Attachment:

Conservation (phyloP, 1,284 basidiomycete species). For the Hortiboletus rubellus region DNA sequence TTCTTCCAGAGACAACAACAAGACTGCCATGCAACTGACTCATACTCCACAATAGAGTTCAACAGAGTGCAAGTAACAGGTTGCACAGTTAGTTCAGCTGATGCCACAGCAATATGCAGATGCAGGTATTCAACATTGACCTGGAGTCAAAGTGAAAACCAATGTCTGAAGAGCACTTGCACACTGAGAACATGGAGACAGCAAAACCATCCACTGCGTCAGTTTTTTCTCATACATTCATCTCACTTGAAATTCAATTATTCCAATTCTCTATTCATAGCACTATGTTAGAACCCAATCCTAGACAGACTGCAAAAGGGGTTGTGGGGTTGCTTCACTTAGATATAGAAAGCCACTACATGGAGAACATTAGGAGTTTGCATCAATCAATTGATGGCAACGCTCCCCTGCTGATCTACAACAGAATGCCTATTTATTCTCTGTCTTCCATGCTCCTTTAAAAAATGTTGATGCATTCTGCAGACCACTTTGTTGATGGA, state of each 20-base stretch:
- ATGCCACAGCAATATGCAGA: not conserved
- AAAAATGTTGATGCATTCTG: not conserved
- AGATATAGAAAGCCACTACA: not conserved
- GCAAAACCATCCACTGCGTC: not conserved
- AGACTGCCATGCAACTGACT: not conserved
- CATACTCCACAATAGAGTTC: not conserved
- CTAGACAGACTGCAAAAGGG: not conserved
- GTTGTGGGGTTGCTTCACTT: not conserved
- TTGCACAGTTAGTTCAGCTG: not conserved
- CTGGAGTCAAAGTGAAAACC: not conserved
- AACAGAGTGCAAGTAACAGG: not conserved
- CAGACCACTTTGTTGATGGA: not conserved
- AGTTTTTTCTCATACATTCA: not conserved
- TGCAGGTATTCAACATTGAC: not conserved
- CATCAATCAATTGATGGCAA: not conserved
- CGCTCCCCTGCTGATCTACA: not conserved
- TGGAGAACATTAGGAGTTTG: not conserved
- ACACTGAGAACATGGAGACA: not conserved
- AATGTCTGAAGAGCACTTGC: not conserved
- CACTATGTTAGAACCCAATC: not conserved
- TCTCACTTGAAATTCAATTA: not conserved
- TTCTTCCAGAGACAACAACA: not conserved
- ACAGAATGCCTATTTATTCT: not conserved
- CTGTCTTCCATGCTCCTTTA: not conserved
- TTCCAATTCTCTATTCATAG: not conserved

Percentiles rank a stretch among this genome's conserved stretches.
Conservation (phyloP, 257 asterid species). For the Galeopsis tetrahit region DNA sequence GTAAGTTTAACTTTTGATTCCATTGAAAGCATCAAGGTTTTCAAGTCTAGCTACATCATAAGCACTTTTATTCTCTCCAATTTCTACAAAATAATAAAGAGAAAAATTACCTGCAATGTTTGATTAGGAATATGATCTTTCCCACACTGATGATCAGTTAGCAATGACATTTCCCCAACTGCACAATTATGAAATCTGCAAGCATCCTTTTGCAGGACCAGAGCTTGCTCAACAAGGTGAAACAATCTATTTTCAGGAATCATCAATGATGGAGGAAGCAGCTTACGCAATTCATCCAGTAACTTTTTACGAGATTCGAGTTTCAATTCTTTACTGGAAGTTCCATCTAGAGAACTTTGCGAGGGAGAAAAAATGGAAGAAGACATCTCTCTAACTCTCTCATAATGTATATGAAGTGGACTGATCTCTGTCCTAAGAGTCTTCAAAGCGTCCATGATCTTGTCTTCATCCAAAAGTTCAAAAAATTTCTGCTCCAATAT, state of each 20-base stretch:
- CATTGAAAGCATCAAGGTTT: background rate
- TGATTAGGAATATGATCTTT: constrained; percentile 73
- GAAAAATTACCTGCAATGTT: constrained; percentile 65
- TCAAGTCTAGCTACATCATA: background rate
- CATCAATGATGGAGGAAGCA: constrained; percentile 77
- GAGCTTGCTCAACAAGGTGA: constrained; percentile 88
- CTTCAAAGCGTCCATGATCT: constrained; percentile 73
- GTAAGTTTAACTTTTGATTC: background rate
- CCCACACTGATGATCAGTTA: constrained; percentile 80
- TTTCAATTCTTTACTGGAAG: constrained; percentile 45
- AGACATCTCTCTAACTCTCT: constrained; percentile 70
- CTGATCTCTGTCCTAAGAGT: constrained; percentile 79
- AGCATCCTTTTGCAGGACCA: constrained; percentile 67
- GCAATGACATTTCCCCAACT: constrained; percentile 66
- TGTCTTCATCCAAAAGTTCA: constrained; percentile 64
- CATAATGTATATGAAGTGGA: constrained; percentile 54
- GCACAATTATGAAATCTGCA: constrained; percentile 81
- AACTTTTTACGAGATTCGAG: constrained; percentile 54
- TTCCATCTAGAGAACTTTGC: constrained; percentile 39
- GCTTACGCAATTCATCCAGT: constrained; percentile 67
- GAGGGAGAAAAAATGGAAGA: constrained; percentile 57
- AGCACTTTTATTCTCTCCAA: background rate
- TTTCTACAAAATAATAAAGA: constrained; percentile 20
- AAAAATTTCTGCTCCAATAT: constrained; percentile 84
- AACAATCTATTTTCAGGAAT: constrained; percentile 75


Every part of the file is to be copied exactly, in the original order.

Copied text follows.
Conservation (phyloP, 1,284 basidiomycete species). For the Hortiboletus rubellus region DNA sequence TTCTTCCAGAGACAACAACAAGACTGCCATGCAACTGACTCATACTCCACAATAGAGTTCAACAGAGTGCAAGTAACAGGTTGCACAGTTAGTTCAGCTGATGCCACAGCAATATGCAGATGCAGGTATTCAACATTGACCTGGAGTCAAAGTGAAAACCAATGTCTGAAGAGCACTTGCACACTGAGAACATGGAGACAGCAAAACCATCCACTGCGTCAGTTTTTTCTCATACATTCATCTCACTTGAAATTCAATTATTCCAATTCTCTATTCATAGCACTATGTTAGAACCCAATCCTAGACAGACTGCAAAAGGGGTTGTGGGGTTGCTTCACTTAGATATAGAAAGCCACTACATGGAGAACATTAGGAGTTTGCATCAATCAATTGATGGCAACGCTCCCCTGCTGATCTACAACAGAATGCCTATTTATTCTCTGTCTTCCATGCTCCTTTAAAAAATGTTGATGCATTCTGCAGACCACTTTGTTGATGGA, state of each 20-base stretch:
- ATGCCACAGCAATATGCAGA: not conserved
- AAAAATGTTGATGCATTCTG: not conserved
- AGATATAGAAAGCCACTACA: not conserved
- GCAAAACCATCCACTGCGTC: not conserved
- AGACTGCCATGCAACTGACT: not conserved
- CATACTCCACAATAGAGTTC: not conserved
- CTAGACAGACTGCAAAAGGG: not conserved
- GTTGTGGGGTTGCTTCACTT: not conserved
- TTGCACAGTTAGTTCAGCTG: not conserved
- CTGGAGTCAAAGTGAAAACC: not conserved
- AACAGAGTGCAAGTAACAGG: not conserved
- CAGACCACTTTGTTGATGGA: not conserved
- AGTTTTTTCTCATACATTCA: not conserved
- TGCAGGTATTCAACATTGAC: not conserved
- CATCAATCAATTGATGGCAA: not conserved
- CGCTCCCCTGCTGATCTACA: not conserved
- TGGAGAACATTAGGAGTTTG: not conserved
- ACACTGAGAACATGGAGACA: not conserved
- AATGTCTGAAGAGCACTTGC: not conserved
- CACTATGTTAGAACCCAATC: not conserved
- TCTCACTTGAAATTCAATTA: not conserved
- TTCTTCCAGAGACAACAACA: not conserved
- ACAGAATGCCTATTTATTCT: not conserved
- CTGTCTTCCATGCTCCTTTA: not conserved
- TTCCAATTCTCTATTCATAG: not conserved

Percentiles rank a stretch among this genome's conserved stretches.
Conservation (phyloP, 257 asterid species). For the Galeopsis tetrahit region DNA sequence GTAAGTTTAACTTTTGATTCCATTGAAAGCATCAAGGTTTTCAAGTCTAGCTACATCATAAGCACTTTTATTCTCTCCAATTTCTACAAAATAATAAAGAGAAAAATTACCTGCAATGTTTGATTAGGAATATGATCTTTCCCACACTGATGATCAGTTAGCAATGACATTTCCCCAACTGCACAATTATGAAATCTGCAAGCATCCTTTTGCAGGACCAGAGCTTGCTCAACAAGGTGAAACAATCTATTTTCAGGAATCATCAATGATGGAGGAAGCAGCTTACGCAATTCATCCAGTAACTTTTTACGAGATTCGAGTTTCAATTCTTTACTGGAAGTTCCATCTAGAGAACTTTGCGAGGGAGAAAAAATGGAAGAAGACATCTCTCTAACTCTCTCATAATGTATATGAAGTGGACTGATCTCTGTCCTAAGAGTCTTCAAAGCGTCCATGATCTTGTCTTCATCCAAAAGTTCAAAAAATTTCTGCTCCAATAT, state of each 20-base stretch:
- CATTGAAAGCATCAAGGTTT: background rate
- TGATTAGGAATATGATCTTT: constrained; percentile 73
- GAAAAATTACCTGCAATGTT: constrained; percentile 65
- TCAAGTCTAGCTACATCATA: background rate
- CATCAATGATGGAGGAAGCA: constrained; percentile 77
- GAGCTTGCTCAACAAGGTGA: constrained; percentile 88
- CTTCAAAGCGTCCATGATCT: constrained; percentile 73
- GTAAGTTTAACTTTTGATTC: background rate
- CCCACACTGATGATCAGTTA: constrained; percentile 80
- TTTCAATTCTTTACTGGAAG: constrained; percentile 45
- AGACATCTCTCTAACTCTCT: constrained; percentile 70
- CTGATCTCTGTCCTAAGAGT: constrained; percentile 79
- AGCATCCTTTTGCAGGACCA: constrained; percentile 67
- GCAATGACATTTCCCCAACT: constrained; percentile 66
- TGTCTTCATCCAAAAGTTCA: constrained; percentile 64
- CATAATGTATATGAAGTGGA: constrained; percentile 54
- GCACAATTATGAAATCTGCA: constrained; percentile 81
- AACTTTTTACGAGATTCGAG: constrained; percentile 54
- TTCCATCTAGAGAACTTTGC: constrained; percentile 39
- GCTTACGCAATTCATCCAGT: constrained; percentile 67
- GAGGGAGAAAAAATGGAAGA: constrained; percentile 57
- AGCACTTTTATTCTCTCCAA: background rate
- TTTCTACAAAATAATAAAGA: constrained; percentile 20
- AAAAATTTCTGCTCCAATAT: constrained; percentile 84
- AACAATCTATTTTCAGGAAT: constrained; percentile 75